Washington state is leading the nation in climate action. We’ve taken major steps to ensure our electrical grid is 100% clean; set aggressive mandates to reduce greenhouse gas emissions by 95% below 1990 levels by the year 2050; reduce pollution from gasoline and diesel; and invest billions in communities via an economy-wide emissions cap.
We’re making progress, but we have yet to address our fastest growing source of emissions – burning fossil gas to heat our homes and buildings. Burning gas is responsible for about 80% of direct carbon emissions from the residential and commercial sectors (EPA). It’s great to see Spokane leading on phasing out gas through the commitments in its draft Climate Action Plan.
Reducing our reliance on burning gas in our buildings is more than just about climate, it’s also about our health and cleaning up the air we breathe. Although most recognize that burning gas worsens climate change, fewer people know that it’s also bad for our health. Burning gas emits a host of pollutants that compromise outdoor and indoor air quality – nitrogen oxides, carbon monoxide and formaldehyde just to name a few. The burning of gas on stoves causes asthma and asthma-related hospitalizations. Washington has one of the highest rates of asthma in the country and these numbers are steadily increasing. Low-income communities and communities of color have even higher rates of asthma because of their increased exposure to air pollution as a result of historical redlining. Babies and children, whose lungs are still developing, are most vulnerable to the health impacts of burning gas. Moreover, power outages in Texas were largely caused by the failures of gas – not renewable energy – and many people were poisoned trying to heat their homes with gas stoves.
Electrifying our buildings protects our health, but it’s also an economic and affordability win. Research shows that all-electric new homes and buildings will save customers an average of $4,300 over a 15-year building life cycle. The costs for electric heat pumps continues to decline and, unlike what gas companies recently claimed, new research shows that heat pumps cut pollution in every part of the country, especially in Washington where clean power is the law. If we continue to expand our reliance on gas in our buildings, that transition will be much costlier to all of us, but especially lower-income communities.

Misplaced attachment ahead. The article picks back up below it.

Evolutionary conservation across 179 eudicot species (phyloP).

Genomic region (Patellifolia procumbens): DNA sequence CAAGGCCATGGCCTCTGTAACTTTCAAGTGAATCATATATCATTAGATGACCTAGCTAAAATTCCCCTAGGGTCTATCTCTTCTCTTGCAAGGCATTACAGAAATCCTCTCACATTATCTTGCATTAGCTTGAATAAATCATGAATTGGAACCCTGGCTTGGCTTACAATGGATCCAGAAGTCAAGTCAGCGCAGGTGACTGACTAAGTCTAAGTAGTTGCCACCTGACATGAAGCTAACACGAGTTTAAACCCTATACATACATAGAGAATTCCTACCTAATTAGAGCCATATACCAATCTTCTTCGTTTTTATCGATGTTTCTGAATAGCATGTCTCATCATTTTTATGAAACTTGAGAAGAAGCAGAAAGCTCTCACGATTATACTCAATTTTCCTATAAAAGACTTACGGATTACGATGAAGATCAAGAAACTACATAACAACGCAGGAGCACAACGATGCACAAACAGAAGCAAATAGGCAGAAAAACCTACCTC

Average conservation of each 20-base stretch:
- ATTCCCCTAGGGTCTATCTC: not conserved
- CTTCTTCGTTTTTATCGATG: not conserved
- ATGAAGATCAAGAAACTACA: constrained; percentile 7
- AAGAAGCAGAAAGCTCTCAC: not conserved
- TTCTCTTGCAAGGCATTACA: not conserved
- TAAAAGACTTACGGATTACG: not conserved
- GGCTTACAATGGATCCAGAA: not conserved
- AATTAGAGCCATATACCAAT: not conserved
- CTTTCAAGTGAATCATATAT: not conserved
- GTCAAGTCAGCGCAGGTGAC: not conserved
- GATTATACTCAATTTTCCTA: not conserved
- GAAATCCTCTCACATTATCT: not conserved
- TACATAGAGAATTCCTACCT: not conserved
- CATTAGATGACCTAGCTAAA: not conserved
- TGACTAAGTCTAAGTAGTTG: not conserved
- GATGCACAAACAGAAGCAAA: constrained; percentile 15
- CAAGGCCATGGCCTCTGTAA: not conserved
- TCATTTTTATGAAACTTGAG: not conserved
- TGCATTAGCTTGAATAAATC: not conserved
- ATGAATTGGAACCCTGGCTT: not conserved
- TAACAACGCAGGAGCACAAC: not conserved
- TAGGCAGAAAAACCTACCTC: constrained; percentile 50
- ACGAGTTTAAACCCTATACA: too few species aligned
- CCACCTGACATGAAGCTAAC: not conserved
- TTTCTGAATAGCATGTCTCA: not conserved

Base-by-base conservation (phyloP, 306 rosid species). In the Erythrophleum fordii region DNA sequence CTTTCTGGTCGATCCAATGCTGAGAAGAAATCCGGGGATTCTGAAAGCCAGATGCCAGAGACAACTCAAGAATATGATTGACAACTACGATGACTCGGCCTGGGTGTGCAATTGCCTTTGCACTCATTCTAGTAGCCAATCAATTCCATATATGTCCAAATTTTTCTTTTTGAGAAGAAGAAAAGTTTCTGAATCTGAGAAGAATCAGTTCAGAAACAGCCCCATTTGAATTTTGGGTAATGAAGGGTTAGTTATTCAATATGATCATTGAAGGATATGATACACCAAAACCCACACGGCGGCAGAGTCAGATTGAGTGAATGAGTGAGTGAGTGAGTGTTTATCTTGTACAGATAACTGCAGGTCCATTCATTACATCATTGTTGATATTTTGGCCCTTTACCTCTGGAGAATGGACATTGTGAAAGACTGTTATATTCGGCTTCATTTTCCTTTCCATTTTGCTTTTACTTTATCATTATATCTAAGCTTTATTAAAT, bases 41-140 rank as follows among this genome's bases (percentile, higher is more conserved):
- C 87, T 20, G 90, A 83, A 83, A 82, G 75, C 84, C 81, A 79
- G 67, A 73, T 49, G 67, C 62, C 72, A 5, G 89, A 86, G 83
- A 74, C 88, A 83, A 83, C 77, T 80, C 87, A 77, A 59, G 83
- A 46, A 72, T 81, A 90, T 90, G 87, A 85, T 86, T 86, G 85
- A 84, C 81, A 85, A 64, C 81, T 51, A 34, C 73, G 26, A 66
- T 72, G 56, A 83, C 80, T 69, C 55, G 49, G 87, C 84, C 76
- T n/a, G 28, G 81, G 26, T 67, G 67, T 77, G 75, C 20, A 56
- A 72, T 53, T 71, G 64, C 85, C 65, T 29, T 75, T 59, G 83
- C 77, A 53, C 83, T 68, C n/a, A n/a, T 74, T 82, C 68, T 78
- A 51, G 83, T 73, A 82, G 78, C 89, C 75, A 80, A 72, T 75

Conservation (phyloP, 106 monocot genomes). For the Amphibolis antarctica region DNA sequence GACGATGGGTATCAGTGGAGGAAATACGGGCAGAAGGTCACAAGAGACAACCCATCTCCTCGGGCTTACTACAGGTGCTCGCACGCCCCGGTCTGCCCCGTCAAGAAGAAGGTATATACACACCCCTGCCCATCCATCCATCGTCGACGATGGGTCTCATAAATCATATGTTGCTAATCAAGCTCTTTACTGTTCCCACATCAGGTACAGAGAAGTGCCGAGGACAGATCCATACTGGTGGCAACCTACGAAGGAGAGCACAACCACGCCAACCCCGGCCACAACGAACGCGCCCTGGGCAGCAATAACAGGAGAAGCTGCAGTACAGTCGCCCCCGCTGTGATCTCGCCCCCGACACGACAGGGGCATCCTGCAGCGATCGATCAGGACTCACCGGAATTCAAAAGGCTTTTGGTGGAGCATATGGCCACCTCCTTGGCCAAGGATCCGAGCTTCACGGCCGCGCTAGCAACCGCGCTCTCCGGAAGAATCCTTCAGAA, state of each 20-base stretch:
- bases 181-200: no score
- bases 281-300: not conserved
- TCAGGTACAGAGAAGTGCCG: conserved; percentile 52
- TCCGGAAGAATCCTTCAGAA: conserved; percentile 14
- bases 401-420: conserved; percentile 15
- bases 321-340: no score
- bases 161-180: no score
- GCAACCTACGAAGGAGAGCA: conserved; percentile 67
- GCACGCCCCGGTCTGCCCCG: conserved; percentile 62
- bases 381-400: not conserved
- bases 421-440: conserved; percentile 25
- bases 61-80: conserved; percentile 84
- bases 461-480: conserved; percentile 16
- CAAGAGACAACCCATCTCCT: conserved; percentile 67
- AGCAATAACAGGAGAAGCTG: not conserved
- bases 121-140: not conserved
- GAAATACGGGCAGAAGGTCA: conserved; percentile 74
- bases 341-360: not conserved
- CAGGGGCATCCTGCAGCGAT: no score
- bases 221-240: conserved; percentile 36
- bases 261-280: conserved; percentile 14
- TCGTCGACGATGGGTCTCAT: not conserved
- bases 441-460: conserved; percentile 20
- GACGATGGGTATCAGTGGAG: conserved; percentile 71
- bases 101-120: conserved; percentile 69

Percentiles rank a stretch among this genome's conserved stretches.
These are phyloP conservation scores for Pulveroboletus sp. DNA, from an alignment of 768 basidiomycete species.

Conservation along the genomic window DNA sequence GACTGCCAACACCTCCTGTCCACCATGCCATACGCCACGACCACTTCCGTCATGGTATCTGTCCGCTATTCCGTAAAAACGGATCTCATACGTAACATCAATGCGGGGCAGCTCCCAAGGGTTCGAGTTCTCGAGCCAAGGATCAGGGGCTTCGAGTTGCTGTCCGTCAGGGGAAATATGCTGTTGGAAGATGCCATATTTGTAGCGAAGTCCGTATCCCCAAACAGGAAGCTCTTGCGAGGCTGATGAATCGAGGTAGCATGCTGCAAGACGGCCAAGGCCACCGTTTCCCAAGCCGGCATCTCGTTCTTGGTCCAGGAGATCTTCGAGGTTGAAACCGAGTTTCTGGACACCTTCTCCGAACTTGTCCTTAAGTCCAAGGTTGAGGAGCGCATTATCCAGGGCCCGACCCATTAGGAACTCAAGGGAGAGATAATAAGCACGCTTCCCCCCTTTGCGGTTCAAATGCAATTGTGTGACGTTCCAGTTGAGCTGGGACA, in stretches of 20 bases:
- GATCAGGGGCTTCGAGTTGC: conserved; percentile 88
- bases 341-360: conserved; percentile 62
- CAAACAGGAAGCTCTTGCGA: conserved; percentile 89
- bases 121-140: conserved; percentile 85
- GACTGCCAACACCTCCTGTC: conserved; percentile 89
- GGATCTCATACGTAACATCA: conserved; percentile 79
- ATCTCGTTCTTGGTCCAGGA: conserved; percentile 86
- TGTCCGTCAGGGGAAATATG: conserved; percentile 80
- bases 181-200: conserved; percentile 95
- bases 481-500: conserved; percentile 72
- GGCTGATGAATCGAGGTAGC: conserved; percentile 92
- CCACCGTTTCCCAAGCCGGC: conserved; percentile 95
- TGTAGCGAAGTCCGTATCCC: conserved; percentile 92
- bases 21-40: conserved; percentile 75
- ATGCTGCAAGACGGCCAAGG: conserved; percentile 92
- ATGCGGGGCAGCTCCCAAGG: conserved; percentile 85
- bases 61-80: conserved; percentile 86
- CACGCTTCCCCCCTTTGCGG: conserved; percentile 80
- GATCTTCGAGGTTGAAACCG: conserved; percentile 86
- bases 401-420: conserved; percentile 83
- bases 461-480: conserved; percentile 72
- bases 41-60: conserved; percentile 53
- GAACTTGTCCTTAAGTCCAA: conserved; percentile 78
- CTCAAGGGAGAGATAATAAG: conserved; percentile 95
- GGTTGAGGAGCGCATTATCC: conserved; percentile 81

Washington’s Deep Decarbonization Pathways study showed that the lowest-cost pathway for achieving the state’s climate goals by 2050 relies on electrifying our buildings. The gas industry, Avista, and other gas utilities are well aware of this threat to their revenue projections. There is a well-documented effort of the gas industry fighting building electrification policies and creating huge PR campaigns to greenwash gas as “safe,” “natural” and “climate friendly.” Here in the Northwest, we’ve seen the formation of the Partnership for Energy Progress, a gas-front PR group that has been amassing millions to fight efforts to reduce gas use statewide. Guess who is part of this group? Avista Utilities, which provides both gas and electric service in Spokane.
That’s why the recent op-ed in this paper by Jason Thackston, Avista Senior VP, came as no surprise. Not only is Avista spreading misinformation, but it has also proven time and again to be on the wrong side of our state’s efforts to address climate change. Avista didn’t support 100% clean electricity and the Clean Fuel Standard, tried to weaken the Climate Commitment Act, and even failed to support nonbinding targets to reduce emissions. So of course they’re trying to claim that “(un)natural” gas – a dangerous, fracked fossil fuel – is clean. Avista advertises its commitment to zero-carbon electricity by 2045, but Washington law already requires that of all electric utilities. You don’t get a gold star for not breaking the law, and certainly not while opposing measures to eliminate fossil fuels from homes and buildings.
Spokane is in good company pushing to reduce fossil gas use in its buildings. Cities and states across the United States are recognizing the climate, health and safety risks of gas. More than 50 cities in California have committed to going gas-free, with Washington, Massachusetts, New York and New Jersey also exploring phasing out gas.
With Washington’s clean and low-cost electricity and our record of leading on climate, we can – and should – shift to clean, safe, all-electric buildings that reduce emissions, improve our air quality and health, and advance affordability and job creation.
Deepa Sivarajan is the Washington policy manager at Climate Solutions. Rosie Zhou is a hub coordinator of Sunrise Spokane, a local youth-led organization fighting for climate justice. She will be attending Columbia University in the fall.
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